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Century Season continues: Horse Farm Hundred on Sunday!

Tuesday, October 21, 2014 by  
Filed under Daily Blog


Horse Farm Hundred

The Horse Farm Hundred is this Sunday, and I’m all registered and ready to ride:

A tour through the picturesque horse farms of northern Marion county.

The century will start at 8:30 am at the Loften High School at 3000 East University Avenue. The Gainesville Police Department will lead out the pace vehicle, followed by hundreds of charging cyclists. Expect cohesive packs for the first 20 miles before the first of the hills take their toll.

The rides proceed through the north Marion County horse farms, past miles of wooden fences surrounding manicured pastures, many with prancing thoroughbreds who will occasionally race you along the fence. Early riders may catch a jockey working out the next triple crown winner on one of the practice race tracks along the route.”

Gainesville is about two hours away, and I’ll be driving up there with my friend William the morning of the event. As you just read, roll time is 8:30 AM, so we’ll leave here about 5:30 to give us plenty of time to pick up our packets/number and get ready to ride.

My understanding is this ride has a pace car for the lead group, and I think it’s going to be fast. I expect my average speed to be in the same neighborhood as my average speed for the Mount Dora Bike Festival 100 mile ride (23.1 MPH), which I rode earlier this month. My plan is to stay stay with the lead group and, like the MDBF 100, not stop for any SAGs.

Unlike the MDBF 100, for this ride I’m going to tuck a third water bottle into my jersey pocket–doing the MDBF 100 mile ride on just two bottles of water was not pleasant.

I may not even need that third bottle of water: the weather on Sunday looks like it’s going to be absolutely perfect, and much cooler than it was for the MDBF 100! Current forecasts are calling for a low of 52°F, a high of 80°F, zero percent chance of rain and crystal clear sunny skies. Hell, I may not even bother with that third bottle if it’s going to be that mild.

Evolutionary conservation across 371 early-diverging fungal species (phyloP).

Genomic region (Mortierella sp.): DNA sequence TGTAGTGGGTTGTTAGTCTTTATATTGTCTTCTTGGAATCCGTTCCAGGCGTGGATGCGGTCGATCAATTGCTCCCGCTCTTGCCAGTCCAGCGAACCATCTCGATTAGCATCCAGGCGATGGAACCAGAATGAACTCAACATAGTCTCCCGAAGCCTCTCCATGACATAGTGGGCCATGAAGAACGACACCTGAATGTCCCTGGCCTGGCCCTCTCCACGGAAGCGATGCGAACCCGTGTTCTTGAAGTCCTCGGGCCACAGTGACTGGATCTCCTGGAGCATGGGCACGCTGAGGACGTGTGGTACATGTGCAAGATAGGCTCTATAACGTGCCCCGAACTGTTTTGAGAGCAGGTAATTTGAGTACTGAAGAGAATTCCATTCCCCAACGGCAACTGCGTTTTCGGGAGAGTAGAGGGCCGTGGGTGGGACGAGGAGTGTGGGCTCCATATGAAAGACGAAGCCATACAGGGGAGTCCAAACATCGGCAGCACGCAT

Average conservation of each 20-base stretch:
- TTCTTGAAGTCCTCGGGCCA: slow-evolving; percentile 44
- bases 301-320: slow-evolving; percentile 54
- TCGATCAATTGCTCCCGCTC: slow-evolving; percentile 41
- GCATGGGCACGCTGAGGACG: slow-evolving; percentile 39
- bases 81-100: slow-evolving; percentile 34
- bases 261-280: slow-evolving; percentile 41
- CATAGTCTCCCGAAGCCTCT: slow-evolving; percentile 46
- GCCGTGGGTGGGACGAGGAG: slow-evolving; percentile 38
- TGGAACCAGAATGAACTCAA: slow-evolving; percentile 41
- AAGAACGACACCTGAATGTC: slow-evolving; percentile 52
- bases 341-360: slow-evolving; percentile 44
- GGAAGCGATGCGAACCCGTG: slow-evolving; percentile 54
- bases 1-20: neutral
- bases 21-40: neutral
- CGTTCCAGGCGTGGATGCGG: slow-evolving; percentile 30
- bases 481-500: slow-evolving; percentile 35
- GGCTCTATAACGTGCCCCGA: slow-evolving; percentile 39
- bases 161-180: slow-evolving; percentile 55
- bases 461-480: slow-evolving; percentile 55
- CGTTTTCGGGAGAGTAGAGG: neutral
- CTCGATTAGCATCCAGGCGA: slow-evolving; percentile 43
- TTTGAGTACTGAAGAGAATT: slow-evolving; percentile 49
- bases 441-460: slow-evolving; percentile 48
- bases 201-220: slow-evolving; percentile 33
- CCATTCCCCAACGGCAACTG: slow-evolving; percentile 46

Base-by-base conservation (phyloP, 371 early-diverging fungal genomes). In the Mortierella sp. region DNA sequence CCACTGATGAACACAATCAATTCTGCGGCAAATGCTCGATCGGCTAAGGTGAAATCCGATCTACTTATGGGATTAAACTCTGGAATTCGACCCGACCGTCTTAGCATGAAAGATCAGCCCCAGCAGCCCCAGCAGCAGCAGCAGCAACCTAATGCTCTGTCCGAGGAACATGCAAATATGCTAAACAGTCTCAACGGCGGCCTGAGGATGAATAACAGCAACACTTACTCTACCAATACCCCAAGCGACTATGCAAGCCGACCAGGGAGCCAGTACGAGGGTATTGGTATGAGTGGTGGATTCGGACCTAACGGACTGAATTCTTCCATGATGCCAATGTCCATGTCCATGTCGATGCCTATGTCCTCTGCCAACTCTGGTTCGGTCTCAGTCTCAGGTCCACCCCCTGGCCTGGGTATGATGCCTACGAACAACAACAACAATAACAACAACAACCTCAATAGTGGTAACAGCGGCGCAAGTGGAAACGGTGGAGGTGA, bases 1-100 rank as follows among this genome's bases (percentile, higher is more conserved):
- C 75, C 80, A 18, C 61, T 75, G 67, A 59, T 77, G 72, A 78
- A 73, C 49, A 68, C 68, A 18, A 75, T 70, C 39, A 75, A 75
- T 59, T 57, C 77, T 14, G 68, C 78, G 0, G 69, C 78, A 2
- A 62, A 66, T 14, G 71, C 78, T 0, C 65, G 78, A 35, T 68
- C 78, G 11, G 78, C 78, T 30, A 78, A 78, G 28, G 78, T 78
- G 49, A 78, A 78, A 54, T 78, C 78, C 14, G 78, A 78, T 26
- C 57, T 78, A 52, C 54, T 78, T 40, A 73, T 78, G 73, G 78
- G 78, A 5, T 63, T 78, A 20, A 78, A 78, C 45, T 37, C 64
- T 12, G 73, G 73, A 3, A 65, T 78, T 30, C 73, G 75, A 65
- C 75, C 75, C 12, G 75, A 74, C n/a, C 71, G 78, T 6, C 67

I’m really looking forward to this ride, and hope to see some of you there!

John Stone Fitness Comments

7 Responses to “Century Season continues: Horse Farm Hundred on Sunday!”
  1. That picture is one of your better finds.

    We were talking about jerseys the other day…are pocket locations/sizes pretty standard and universal with all jersey brands? I was just thinking about that sticky pod you carry and the water bottle you mentioned above and was just wondering. I guess something like your camelbak is not practical for road riding? Sorry for the amateur questions, I know nothing of this sort. 🙂

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    • abuseguy about covered it on the pockets.

      As for the CamelBak, there are multiple reasons why the vast majority of “serious” roadies don’t use them:

      – # 1 reason: comfort. All that weight on the back is not comfortable over long distances. This is especially true when you spend a good portion of your ride time in the drops (as I do) or if you use aerobars.